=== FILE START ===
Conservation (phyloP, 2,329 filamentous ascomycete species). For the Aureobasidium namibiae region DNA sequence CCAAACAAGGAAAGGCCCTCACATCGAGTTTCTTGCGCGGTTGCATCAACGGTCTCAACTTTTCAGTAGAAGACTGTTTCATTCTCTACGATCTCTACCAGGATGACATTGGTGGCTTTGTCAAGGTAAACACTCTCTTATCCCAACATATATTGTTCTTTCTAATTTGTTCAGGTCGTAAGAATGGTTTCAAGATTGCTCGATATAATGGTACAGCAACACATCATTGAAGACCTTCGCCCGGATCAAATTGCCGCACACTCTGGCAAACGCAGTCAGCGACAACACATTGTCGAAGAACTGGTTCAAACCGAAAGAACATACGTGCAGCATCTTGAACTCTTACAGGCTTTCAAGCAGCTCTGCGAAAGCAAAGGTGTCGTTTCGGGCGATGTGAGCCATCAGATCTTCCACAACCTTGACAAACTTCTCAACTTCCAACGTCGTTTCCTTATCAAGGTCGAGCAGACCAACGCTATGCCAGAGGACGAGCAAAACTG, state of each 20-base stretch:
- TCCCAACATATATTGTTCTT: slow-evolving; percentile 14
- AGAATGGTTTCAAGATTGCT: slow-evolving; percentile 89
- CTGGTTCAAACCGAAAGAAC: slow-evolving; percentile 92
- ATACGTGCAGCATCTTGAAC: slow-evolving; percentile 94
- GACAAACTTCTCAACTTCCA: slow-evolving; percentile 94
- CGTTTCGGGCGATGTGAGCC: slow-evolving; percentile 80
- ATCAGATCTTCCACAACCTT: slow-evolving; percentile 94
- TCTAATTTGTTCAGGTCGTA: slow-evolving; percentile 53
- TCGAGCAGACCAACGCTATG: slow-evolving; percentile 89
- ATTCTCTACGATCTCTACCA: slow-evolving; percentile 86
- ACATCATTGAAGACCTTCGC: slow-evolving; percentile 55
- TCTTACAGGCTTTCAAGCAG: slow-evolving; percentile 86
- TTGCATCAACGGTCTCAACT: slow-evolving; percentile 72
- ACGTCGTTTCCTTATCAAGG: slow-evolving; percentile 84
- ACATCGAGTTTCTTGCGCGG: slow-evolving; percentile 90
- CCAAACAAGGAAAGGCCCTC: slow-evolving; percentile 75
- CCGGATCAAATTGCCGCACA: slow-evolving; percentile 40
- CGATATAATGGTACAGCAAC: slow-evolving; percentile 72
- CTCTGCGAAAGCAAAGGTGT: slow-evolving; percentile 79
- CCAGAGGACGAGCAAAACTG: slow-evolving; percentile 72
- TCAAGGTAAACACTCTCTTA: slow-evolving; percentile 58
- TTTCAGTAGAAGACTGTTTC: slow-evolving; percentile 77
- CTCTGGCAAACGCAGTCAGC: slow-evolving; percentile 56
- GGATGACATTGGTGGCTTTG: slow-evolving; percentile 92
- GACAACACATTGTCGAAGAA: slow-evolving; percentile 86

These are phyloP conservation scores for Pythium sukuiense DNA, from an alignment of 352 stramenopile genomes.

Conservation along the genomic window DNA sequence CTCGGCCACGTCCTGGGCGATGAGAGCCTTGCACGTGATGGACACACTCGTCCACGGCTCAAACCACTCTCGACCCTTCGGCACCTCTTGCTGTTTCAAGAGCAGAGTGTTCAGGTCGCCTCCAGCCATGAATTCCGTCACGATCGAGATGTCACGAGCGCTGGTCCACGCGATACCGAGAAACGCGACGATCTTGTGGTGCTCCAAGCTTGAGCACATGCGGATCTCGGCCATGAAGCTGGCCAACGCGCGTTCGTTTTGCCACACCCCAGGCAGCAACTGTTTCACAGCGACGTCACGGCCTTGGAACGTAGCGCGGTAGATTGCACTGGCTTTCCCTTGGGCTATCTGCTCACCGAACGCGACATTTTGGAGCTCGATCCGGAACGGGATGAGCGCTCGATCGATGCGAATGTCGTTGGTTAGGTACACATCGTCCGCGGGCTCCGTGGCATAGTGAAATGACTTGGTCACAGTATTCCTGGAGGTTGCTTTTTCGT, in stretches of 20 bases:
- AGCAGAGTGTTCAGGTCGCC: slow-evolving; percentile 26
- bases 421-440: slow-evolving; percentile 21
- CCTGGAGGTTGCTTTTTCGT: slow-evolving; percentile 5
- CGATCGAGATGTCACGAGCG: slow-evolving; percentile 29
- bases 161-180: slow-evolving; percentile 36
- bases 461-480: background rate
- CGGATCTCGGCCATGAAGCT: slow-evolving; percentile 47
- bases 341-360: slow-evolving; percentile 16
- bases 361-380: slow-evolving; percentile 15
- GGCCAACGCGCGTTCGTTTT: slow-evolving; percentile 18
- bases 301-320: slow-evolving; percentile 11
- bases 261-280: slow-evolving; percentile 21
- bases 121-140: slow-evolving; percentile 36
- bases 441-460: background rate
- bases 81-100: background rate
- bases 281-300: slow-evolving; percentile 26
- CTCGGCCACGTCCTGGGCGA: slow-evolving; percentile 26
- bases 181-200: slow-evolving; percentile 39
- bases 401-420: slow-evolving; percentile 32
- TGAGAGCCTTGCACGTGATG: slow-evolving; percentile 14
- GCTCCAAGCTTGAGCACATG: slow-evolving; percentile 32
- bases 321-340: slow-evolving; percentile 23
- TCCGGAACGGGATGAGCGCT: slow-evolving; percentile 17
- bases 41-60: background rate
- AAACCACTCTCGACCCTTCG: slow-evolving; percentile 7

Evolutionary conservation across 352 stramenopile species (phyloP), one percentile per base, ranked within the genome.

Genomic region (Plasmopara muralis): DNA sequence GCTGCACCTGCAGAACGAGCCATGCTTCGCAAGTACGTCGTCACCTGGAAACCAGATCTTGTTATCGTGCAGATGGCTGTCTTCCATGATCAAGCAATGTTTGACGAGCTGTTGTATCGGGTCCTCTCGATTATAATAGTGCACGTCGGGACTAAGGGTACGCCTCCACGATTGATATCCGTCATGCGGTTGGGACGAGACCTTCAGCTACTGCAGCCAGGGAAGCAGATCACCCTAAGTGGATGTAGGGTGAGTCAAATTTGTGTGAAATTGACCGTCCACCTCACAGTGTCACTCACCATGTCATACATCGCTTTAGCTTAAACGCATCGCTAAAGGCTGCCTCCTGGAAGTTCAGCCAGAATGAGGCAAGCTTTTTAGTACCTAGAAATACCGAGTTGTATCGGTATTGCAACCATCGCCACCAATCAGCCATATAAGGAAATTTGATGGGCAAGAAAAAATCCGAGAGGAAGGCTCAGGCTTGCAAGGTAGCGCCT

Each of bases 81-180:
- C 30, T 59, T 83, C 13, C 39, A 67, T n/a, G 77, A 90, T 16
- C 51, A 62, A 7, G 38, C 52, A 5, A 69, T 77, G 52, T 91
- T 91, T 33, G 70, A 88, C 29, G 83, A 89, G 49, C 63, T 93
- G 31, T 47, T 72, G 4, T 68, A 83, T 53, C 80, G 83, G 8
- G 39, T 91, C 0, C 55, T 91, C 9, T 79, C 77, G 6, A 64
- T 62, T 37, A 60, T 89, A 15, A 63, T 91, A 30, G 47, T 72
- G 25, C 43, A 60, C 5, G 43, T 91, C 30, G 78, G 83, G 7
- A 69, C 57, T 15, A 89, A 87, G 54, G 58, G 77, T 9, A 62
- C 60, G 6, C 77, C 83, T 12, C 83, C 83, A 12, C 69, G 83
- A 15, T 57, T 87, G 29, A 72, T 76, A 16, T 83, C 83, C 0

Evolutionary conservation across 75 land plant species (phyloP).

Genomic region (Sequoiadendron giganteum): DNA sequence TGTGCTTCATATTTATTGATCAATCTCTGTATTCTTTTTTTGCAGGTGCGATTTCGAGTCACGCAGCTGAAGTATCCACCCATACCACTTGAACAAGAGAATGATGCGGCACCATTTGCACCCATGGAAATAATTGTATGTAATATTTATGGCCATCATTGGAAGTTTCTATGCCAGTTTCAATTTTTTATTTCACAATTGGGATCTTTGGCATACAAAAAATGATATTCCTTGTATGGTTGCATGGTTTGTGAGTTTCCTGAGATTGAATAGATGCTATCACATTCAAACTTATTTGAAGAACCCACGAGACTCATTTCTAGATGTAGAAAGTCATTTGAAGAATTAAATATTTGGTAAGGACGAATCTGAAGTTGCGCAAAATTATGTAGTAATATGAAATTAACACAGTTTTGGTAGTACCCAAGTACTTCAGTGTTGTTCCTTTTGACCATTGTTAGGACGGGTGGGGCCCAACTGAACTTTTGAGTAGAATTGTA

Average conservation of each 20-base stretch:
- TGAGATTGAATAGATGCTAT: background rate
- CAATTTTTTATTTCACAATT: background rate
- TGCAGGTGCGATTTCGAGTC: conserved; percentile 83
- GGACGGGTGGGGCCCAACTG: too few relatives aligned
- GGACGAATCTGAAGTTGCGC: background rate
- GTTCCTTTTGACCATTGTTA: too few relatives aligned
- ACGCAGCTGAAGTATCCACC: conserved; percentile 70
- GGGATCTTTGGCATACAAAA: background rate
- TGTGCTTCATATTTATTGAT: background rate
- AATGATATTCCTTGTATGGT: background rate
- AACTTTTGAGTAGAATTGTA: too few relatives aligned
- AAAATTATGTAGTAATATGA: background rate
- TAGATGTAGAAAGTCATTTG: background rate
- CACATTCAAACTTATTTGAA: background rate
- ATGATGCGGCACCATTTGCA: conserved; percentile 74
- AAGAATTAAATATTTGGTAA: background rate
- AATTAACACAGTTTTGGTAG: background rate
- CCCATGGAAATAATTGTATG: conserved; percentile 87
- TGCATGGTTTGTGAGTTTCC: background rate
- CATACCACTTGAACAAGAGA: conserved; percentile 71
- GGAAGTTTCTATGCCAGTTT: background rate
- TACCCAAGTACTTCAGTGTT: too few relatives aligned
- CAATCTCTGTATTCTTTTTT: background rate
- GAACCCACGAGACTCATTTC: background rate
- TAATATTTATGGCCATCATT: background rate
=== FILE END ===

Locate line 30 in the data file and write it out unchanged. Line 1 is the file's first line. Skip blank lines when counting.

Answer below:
- bases 421-440: slow-evolving; percentile 21